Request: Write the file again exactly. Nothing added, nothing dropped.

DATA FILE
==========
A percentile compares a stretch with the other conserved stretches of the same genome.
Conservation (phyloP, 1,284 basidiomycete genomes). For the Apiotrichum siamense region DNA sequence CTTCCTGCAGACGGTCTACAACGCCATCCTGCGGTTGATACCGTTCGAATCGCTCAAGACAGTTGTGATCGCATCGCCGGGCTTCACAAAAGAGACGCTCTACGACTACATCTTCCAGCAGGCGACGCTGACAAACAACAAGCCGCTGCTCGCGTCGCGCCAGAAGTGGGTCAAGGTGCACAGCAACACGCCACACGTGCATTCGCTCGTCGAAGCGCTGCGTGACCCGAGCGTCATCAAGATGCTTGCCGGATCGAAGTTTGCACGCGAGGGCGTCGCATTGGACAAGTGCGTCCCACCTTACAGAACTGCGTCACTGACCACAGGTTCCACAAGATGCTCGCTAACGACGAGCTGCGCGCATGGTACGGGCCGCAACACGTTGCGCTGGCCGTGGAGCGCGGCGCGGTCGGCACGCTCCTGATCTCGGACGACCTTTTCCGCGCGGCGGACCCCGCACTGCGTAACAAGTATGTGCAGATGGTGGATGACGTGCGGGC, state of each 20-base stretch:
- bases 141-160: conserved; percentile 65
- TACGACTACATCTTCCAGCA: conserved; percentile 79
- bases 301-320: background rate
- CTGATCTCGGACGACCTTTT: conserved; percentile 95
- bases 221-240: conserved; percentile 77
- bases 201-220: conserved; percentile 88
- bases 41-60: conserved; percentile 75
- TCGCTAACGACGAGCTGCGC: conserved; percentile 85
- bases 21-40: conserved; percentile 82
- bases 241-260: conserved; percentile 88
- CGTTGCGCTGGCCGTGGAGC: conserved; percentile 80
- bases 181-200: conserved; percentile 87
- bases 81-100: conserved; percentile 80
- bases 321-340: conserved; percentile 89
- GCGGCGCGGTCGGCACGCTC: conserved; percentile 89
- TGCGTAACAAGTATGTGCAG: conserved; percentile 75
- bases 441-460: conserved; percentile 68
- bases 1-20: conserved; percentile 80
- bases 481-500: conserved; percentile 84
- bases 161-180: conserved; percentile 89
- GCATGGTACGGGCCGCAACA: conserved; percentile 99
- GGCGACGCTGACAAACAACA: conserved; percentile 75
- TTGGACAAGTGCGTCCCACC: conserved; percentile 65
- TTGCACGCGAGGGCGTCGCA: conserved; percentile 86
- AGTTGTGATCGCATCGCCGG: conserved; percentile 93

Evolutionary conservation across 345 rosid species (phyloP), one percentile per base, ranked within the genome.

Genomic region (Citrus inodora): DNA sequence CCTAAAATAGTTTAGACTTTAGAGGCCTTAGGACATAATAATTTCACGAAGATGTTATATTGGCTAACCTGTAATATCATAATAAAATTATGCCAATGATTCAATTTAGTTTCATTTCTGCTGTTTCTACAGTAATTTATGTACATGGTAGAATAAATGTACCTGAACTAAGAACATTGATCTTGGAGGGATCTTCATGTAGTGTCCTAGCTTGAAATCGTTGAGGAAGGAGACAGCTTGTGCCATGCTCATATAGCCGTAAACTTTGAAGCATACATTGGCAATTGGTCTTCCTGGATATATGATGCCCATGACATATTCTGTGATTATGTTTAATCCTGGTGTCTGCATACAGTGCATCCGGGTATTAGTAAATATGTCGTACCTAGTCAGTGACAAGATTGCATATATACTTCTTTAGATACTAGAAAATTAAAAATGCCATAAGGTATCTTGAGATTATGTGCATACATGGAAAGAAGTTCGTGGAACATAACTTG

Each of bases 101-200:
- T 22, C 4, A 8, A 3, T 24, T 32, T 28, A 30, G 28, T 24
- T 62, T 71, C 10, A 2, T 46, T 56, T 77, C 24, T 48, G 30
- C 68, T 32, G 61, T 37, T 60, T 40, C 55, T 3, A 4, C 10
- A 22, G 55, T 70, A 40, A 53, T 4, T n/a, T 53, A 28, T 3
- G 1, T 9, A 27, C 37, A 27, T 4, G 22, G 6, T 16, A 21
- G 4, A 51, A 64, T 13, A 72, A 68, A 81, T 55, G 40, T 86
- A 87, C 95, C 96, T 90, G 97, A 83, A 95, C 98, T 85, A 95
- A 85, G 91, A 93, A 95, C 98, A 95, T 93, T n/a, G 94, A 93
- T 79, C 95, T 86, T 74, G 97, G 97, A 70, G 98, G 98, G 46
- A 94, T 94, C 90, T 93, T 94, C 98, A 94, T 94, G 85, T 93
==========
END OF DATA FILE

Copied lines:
A percentile compares a stretch with the other conserved stretches of the same genome.
Conservation (phyloP, 1,284 basidiomycete genomes). For the Apiotrichum siamense region DNA sequence CTTCCTGCAGACGGTCTACAACGCCATCCTGCGGTTGATACCGTTCGAATCGCTCAAGACAGTTGTGATCGCATCGCCGGGCTTCACAAAAGAGACGCTCTACGACTACATCTTCCAGCAGGCGACGCTGACAAACAACAAGCCGCTGCTCGCGTCGCGCCAGAAGTGGGTCAAGGTGCACAGCAACACGCCACACGTGCATTCGCTCGTCGAAGCGCTGCGTGACCCGAGCGTCATCAAGATGCTTGCCGGATCGAAGTTTGCACGCGAGGGCGTCGCATTGGACAAGTGCGTCCCACCTTACAGAACTGCGTCACTGACCACAGGTTCCACAAGATGCTCGCTAACGACGAGCTGCGCGCATGGTACGGGCCGCAACACGTTGCGCTGGCCGTGGAGCGCGGCGCGGTCGGCACGCTCCTGATCTCGGACGACCTTTTCCGCGCGGCGGACCCCGCACTGCGTAACAAGTATGTGCAGATGGTGGATGACGTGCGGGC, state of each 20-base stretch:
- bases 141-160: conserved; percentile 65
- TACGACTACATCTTCCAGCA: conserved; percentile 79
- bases 301-320: background rate
- CTGATCTCGGACGACCTTTT: conserved; percentile 95
- bases 221-240: conserved; percentile 77
- bases 201-220: conserved; percentile 88
- bases 41-60: conserved; percentile 75
- TCGCTAACGACGAGCTGCGC: conserved; percentile 85
- bases 21-40: conserved; percentile 82
- bases 241-260: conserved; percentile 88
- CGTTGCGCTGGCCGTGGAGC: conserved; percentile 80
- bases 181-200: conserved; percentile 87
- bases 81-100: conserved; percentile 80
- bases 321-340: conserved; percentile 89
- GCGGCGCGGTCGGCACGCTC: conserved; percentile 89
- TGCGTAACAAGTATGTGCAG: conserved; percentile 75
- bases 441-460: conserved; percentile 68
- bases 1-20: conserved; percentile 80
- bases 481-500: conserved; percentile 84
- bases 161-180: conserved; percentile 89
- GCATGGTACGGGCCGCAACA: conserved; percentile 99
- GGCGACGCTGACAAACAACA: conserved; percentile 75
- TTGGACAAGTGCGTCCCACC: conserved; percentile 65
- TTGCACGCGAGGGCGTCGCA: conserved; percentile 86
- AGTTGTGATCGCATCGCCGG: conserved; percentile 93

Evolutionary conservation across 345 rosid species (phyloP), one percentile per base, ranked within the genome.

Genomic region (Citrus inodora): DNA sequence CCTAAAATAGTTTAGACTTTAGAGGCCTTAGGACATAATAATTTCACGAAGATGTTATATTGGCTAACCTGTAATATCATAATAAAATTATGCCAATGATTCAATTTAGTTTCATTTCTGCTGTTTCTACAGTAATTTATGTACATGGTAGAATAAATGTACCTGAACTAAGAACATTGATCTTGGAGGGATCTTCATGTAGTGTCCTAGCTTGAAATCGTTGAGGAAGGAGACAGCTTGTGCCATGCTCATATAGCCGTAAACTTTGAAGCATACATTGGCAATTGGTCTTCCTGGATATATGATGCCCATGACATATTCTGTGATTATGTTTAATCCTGGTGTCTGCATACAGTGCATCCGGGTATTAGTAAATATGTCGTACCTAGTCAGTGACAAGATTGCATATATACTTCTTTAGATACTAGAAAATTAAAAATGCCATAAGGTATCTTGAGATTATGTGCATACATGGAAAGAAGTTCGTGGAACATAACTTG

Each of bases 101-200:
- T 22, C 4, A 8, A 3, T 24, T 32, T 28, A 30, G 28, T 24
- T 62, T 71, C 10, A 2, T 46, T 56, T 77, C 24, T 48, G 30
- C 68, T 32, G 61, T 37, T 60, T 40, C 55, T 3, A 4, C 10
- A 22, G 55, T 70, A 40, A 53, T 4, T n/a, T 53, A 28, T 3
- G 1, T 9, A 27, C 37, A 27, T 4, G 22, G 6, T 16, A 21
- G 4, A 51, A 64, T 13, A 72, A 68, A 81, T 55, G 40, T 86
- A 87, C 95, C 96, T 90, G 97, A 83, A 95, C 98, T 85, A 95
- A 85, G 91, A 93, A 95, C 98, A 95, T 93, T n/a, G 94, A 93
- T 79, C 95, T 86, T 74, G 97, G 97, A 70, G 98, G 98, G 46
- A 94, T 94, C 90, T 93, T 94, C 98, A 94, T 94, G 85, T 93